Saturday was a day for small, locally owned businesses to stand a little taller in the eyes of customers and competitors.
At a time when big-box retailers offer marked-up “discounts” and thousands of locations with sprawling parking lots, smaller locally based businesses seek to assert themselves. “Small Business Saturday” — nestled between “Black Friday” and “Cyber Monday” — has been one way to do that since the day’s first incarnation in 2010.
“I’m sick of being nice,” said Danielle Fritz, who with her family owns Centerville Coin & Jewelry Connection and the American Pi stores in Dayton and Lebanon. “I’m trying to tell people that if you don’t support me, I can’t do what I do in my community for you.”
Local shopping keeps dollars local, smaller retailers argue. That means local employment and support of local charities and nonprofits, they say.
“If we as a small business cannot survive, what’s going to happen?” said Shirley Fritz, Danielle Fritz’ mother and co-owner of the family’s Miami Valley stores.
“The employment that we support — I always tell people there’s such a ripple effect,” Danielle Fritz said.
“If you don’t have small businesses, you don’t have a community,” said Alex Staiger, co-owner with his brother Greg of Omega Music in Dayton’s Oregon District.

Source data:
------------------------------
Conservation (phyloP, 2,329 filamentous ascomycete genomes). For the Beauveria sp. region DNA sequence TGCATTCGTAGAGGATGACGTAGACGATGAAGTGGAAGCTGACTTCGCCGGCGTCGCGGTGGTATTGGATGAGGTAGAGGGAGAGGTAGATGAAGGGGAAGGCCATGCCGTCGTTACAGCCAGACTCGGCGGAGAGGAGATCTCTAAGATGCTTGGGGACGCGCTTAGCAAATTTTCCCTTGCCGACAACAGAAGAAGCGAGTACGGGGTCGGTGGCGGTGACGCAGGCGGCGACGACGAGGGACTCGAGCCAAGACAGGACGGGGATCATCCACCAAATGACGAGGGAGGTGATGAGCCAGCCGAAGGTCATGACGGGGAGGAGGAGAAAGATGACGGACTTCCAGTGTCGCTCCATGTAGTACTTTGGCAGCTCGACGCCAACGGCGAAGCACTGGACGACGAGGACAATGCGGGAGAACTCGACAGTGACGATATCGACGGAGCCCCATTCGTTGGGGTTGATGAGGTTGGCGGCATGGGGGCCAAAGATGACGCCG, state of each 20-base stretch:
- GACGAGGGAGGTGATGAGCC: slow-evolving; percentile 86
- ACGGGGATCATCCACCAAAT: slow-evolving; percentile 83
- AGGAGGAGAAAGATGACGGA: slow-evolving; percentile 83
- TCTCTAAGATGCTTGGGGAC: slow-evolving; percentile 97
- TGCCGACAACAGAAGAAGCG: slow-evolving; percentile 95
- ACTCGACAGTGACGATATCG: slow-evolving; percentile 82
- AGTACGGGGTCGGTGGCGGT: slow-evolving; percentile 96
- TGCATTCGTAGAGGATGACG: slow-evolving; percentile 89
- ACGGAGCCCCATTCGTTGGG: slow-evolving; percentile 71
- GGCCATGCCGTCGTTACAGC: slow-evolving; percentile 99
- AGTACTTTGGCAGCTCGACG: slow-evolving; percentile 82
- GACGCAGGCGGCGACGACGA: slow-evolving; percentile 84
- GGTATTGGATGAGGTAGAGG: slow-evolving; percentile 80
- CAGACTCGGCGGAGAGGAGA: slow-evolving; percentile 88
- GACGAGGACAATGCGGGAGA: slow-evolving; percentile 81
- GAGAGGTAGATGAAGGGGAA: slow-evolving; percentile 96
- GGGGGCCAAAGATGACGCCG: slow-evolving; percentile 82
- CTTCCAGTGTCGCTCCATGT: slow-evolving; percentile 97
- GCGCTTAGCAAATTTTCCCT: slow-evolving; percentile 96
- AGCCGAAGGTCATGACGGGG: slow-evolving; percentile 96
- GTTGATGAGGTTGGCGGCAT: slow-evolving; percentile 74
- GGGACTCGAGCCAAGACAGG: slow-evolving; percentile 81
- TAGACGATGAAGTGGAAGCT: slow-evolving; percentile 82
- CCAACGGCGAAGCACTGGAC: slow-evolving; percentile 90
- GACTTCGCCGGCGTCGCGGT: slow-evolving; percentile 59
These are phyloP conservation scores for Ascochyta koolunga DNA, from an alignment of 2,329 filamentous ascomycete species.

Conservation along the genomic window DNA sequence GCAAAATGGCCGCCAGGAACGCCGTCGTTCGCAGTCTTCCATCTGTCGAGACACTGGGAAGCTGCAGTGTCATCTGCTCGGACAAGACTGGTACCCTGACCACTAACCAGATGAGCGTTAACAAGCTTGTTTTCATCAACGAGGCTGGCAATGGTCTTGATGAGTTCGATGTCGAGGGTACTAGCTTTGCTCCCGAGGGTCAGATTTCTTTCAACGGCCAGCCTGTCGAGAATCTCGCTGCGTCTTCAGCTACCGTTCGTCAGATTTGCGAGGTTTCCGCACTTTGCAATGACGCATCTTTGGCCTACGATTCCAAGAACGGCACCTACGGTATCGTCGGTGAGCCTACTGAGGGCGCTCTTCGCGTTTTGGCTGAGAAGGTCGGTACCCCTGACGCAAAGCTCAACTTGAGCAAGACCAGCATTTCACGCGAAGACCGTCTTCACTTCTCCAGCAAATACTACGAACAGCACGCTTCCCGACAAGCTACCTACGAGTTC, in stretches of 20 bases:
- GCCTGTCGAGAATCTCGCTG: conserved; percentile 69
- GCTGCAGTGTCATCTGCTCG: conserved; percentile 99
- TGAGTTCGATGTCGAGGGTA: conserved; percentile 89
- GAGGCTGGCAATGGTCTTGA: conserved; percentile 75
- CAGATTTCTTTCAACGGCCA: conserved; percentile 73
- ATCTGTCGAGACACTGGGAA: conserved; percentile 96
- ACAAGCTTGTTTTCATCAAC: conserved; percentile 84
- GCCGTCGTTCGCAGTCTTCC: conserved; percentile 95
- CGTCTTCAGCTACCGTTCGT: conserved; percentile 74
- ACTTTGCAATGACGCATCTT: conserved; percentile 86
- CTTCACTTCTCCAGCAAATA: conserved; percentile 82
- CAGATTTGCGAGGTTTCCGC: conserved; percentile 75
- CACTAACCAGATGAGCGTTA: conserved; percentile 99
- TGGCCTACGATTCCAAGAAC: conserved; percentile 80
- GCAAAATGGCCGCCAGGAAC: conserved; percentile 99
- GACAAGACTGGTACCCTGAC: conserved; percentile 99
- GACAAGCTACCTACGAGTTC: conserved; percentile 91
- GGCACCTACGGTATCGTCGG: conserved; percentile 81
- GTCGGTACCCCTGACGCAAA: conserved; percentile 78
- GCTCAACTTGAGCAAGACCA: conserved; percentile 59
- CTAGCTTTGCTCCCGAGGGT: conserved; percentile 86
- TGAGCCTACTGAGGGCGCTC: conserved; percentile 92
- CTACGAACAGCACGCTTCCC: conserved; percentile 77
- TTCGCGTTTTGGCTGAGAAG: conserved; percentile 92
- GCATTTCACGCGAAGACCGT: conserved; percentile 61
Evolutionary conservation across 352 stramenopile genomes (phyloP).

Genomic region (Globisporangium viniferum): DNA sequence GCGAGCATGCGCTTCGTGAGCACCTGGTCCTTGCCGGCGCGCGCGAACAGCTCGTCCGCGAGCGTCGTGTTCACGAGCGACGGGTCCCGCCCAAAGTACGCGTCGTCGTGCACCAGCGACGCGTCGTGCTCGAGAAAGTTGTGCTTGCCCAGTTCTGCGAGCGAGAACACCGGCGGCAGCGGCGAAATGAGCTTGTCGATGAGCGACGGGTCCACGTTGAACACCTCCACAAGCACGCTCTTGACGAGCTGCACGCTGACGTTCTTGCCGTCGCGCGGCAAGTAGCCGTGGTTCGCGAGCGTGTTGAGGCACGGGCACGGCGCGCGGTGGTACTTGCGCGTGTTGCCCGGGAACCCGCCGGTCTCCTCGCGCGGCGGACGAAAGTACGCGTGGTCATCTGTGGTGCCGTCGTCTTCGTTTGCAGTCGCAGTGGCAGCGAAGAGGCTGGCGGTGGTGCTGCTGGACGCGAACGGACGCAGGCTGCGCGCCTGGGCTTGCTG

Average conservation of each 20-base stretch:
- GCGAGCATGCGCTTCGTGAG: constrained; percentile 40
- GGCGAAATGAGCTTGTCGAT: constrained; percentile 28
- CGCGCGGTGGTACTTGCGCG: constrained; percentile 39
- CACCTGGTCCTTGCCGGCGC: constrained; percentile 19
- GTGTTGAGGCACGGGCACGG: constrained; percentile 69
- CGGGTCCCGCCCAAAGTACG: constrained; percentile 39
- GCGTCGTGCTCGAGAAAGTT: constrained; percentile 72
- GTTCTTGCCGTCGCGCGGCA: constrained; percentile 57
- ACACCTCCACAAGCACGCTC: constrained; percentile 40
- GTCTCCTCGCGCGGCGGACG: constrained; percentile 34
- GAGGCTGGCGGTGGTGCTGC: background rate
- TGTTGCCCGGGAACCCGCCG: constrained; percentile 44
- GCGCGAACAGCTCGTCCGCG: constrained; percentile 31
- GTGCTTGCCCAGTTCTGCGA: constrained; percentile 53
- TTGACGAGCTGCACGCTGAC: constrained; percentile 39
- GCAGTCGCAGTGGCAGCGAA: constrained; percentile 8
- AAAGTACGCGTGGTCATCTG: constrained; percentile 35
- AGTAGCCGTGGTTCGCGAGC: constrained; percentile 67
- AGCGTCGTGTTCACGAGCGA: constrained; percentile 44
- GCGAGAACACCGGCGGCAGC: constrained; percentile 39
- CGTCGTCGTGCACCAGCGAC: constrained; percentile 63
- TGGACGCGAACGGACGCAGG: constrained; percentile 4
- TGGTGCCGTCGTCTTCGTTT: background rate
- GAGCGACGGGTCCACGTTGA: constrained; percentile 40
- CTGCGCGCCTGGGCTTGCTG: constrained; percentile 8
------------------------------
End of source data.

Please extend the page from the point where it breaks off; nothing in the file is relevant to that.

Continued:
Small businesses represent 99.7 percent of all firms that employ people, according to the federal government. They created 65 percent of new jobs in the past 17 years.
The Small Business Administration estimates that 70 million customers spent $5.5 billion nationally on 2012’s Small Business Saturday.
The shopping season between Thanksgiving and Christmas is a crucial one for mom-and-pops and small retailers, some pointing to that month as providing about 40 percent or more of annual sales.
“What we make in the next month, the next 30 days, has to support us for the next three months, into the (new) year,” Fritz said.
To combat the broader presence and marketing budgets of bigger retailers, the Fritz family tries to spread the word about how important small shops are. But retailers also try to set themselves apart through more eclectic offerings.
Greg Bonnett, co-owner with his brother Greg of Bonnett’s Book Store in the Oregon District, said customers visit his Fifth Street shop “if they want something to jump out at them.”
Bonnett’s may feel cramped initially, but it’s filled ceiling to floor with used books, vintage magazines and curios that don’t interest national retailers.
“You’re just not going to find it anywhere else,” Bonnett said.
“I love books, and I support bookstores over the new technology,” said Dayton’s Steven Bell, who could be found browsing Bonnett’s shelves Saturday. “I don’t really like reading from off a screen.”
Bell added: “If I can give it (my business) to small businesses, I’d rather do that.”
Jenny Anderson, co-owner of Sew Dayton on Wayne Avenue, is confident that message is starting to sink in among consumers in general.
“I think people are starting to realize what the community mom-and-pop stores can do,” Anderson said.